Welcoming the designation of the new sites, Marine Environment Minister George Eustice said:

As an island nation, the UK is surrounded by some of the richest and most diverse sea life in the world – from the bright pink sea-fan coral colonies off the south-west coast, to the great chalk reef stretches in the east. It’s vital that we protect our marine environment to ensure our seas remain healthy, our fishing industry remains prosperous and future generations can enjoy our beautiful beaches, coastline and waters.

By designating these new Marine Conservation Zones and creating a Blue Belt of protected areas around the country, we can better protect our environment through careful marine management in years to come.

The 23 additional sites are the second of three planned phases of MCZs; the first phase covered 3,731 square miles of water over 27 sites, while a third phase of proposed MCZs will be put out to wider public consultation in 2017, and designated in 2018.

The announcement has also been welcomed by a number of campaign groups. Joan Edwards, The Wildlife Trusts’ head of Living Seas, said:

Marine protection is vital to us all, no matter where we live. Our seas provide the oxygen for every second breath we take, the fish on our plates and so much more. The designation of 50 Marine Conservation Zones to date is a strong step forward but there is much still to do. It is vital that appropriate management is implemented as soon as possible. We will continue to work with government to ensure that this happens and to achieve the much-needed ambitious and comprehensive third and final tranche.

Marine Conservation Zones protect a range of nationally important marine wildlife, habitats, geology and geomorphology, and can be designated anywhere in English waters. They were introduced to halt the deterioration of the UK’s marine biodiversity and provide legal means to deliver the UK’s international marine conservation commitments.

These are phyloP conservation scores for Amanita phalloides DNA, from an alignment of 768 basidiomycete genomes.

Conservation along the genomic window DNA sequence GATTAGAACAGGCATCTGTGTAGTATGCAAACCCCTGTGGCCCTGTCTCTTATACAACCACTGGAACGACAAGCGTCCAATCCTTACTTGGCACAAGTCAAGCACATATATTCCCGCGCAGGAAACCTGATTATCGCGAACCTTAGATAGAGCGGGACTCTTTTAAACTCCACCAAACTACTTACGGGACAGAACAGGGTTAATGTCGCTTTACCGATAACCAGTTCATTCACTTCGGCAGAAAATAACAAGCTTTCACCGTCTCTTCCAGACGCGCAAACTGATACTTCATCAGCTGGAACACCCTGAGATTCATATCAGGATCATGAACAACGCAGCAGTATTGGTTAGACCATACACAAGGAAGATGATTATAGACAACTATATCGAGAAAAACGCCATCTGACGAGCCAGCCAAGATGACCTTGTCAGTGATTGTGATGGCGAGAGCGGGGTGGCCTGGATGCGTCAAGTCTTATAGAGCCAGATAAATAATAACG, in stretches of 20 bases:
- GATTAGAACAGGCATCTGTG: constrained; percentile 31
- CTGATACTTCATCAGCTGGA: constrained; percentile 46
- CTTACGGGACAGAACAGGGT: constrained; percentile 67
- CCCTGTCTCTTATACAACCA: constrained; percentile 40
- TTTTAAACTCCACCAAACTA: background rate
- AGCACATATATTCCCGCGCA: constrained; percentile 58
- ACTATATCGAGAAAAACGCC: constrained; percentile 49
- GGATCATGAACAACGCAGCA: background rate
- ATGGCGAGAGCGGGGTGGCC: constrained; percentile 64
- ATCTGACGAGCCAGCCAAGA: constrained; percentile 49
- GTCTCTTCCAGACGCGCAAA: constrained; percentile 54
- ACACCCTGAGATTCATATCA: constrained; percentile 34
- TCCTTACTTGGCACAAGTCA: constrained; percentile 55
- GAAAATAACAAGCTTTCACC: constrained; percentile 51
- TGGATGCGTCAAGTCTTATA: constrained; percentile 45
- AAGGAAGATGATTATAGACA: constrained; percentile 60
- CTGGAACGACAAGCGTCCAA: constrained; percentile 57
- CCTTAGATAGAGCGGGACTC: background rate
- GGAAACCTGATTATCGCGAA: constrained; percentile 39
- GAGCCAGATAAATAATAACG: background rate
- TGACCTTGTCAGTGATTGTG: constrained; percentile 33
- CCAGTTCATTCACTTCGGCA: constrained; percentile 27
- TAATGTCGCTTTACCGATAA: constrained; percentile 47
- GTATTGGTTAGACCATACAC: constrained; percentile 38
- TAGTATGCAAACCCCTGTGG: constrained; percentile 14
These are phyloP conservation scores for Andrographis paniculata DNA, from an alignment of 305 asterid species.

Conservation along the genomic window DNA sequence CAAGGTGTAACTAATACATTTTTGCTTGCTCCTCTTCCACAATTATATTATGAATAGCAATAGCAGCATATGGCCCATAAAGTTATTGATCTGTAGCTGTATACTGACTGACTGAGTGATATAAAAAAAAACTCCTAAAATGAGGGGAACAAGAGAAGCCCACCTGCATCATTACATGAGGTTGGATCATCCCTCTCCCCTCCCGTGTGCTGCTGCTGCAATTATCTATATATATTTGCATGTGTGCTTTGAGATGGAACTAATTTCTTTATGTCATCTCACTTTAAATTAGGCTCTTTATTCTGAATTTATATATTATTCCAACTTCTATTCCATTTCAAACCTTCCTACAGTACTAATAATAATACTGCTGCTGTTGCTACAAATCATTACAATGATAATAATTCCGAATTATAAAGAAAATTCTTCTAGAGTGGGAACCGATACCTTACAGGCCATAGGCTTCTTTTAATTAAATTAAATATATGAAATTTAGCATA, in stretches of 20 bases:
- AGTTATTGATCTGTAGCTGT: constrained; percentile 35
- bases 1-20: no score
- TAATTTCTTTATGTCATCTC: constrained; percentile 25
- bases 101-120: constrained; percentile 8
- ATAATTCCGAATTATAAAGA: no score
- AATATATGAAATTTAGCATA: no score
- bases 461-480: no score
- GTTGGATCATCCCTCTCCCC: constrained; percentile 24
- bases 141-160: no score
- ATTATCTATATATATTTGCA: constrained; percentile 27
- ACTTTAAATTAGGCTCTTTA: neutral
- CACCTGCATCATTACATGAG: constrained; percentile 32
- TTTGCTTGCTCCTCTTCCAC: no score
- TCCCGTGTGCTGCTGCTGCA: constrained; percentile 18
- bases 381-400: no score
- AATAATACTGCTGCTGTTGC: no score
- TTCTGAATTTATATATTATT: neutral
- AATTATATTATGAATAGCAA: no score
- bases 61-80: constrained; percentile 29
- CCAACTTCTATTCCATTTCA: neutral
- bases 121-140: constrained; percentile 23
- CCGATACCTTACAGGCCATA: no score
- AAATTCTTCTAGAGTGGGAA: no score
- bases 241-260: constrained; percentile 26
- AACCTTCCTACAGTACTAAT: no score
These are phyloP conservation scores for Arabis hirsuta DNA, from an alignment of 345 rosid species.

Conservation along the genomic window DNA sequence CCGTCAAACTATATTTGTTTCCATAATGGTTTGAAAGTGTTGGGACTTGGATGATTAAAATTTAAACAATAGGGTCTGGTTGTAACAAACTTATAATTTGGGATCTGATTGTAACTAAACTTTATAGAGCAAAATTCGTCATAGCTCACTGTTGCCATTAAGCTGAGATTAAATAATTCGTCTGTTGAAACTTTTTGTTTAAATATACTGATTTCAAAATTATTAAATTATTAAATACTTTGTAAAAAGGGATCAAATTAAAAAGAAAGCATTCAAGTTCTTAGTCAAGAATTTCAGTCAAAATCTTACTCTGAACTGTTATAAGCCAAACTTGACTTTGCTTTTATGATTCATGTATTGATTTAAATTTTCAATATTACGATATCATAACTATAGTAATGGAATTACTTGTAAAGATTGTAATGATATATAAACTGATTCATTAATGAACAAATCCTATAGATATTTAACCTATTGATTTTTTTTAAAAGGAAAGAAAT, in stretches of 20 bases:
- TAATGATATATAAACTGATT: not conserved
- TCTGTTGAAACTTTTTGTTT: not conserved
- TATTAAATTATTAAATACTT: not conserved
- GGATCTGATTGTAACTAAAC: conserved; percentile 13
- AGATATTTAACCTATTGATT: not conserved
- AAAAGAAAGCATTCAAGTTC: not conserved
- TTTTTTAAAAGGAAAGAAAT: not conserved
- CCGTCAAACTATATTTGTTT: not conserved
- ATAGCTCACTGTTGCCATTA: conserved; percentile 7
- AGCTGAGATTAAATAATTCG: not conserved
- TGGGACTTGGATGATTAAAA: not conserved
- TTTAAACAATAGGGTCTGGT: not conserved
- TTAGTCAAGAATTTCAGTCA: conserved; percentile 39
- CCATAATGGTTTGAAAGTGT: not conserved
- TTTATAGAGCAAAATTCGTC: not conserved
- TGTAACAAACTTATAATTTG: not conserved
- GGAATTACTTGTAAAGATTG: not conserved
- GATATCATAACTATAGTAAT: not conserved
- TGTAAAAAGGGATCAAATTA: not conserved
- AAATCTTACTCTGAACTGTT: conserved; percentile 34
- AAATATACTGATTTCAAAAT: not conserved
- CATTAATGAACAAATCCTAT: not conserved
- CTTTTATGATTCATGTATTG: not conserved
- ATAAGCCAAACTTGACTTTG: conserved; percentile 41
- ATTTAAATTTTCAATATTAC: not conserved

Today’s announcement supports further work by government to protect the marine environment, as new consultations on Special Areas of Conservation (SACs) for harbour porpoise and Special Protection Areas (SPAs) to protect feeding and bathing areas used by iconic birds, such as spoonbills in Poole Harbour and puffins on the Northumberland coast, are expected to launch later this month. This adds to the 37 SACs and 43 SPAs already designated in English waters.

Natural England and the Joint Nature Conservation Committee (JNCC) provided the environmental advice and evidence that underpins these designations. Natural England Chairman, Andrew Sells, said:

This is a fantastic outcome for the marine environment and brings us a great step closer to achieving the ambition of a ‘Blue Belt’ – a network of marine areas protecting wildlife surrounding the UK.

JNCC Chief Executive Marcus Yeo said:

This is another major step forward in protecting the diverse range of habitats and species found in the seas around England. JNCC look forward to working with public authorities to achieve effective management of the new sites.

For more information contact Defra press office on 020 7238 6600 or out of hours on 0345 051 8486.

Article taken from: https://www.gov.uk/government/news/blue-belt-extended-to-protect-8000-square-miles-of-uk-waters


Badger Trust backs MP’s call for proof that culls are working as TB rates rise

The Badger Trust has backed calls from Parliament’s Environment Food and Rural Affairs Select Committee for the government to provide clear evidence that the badger culls are working as the latest figures show TB in cattle is rising in and around the cull zones.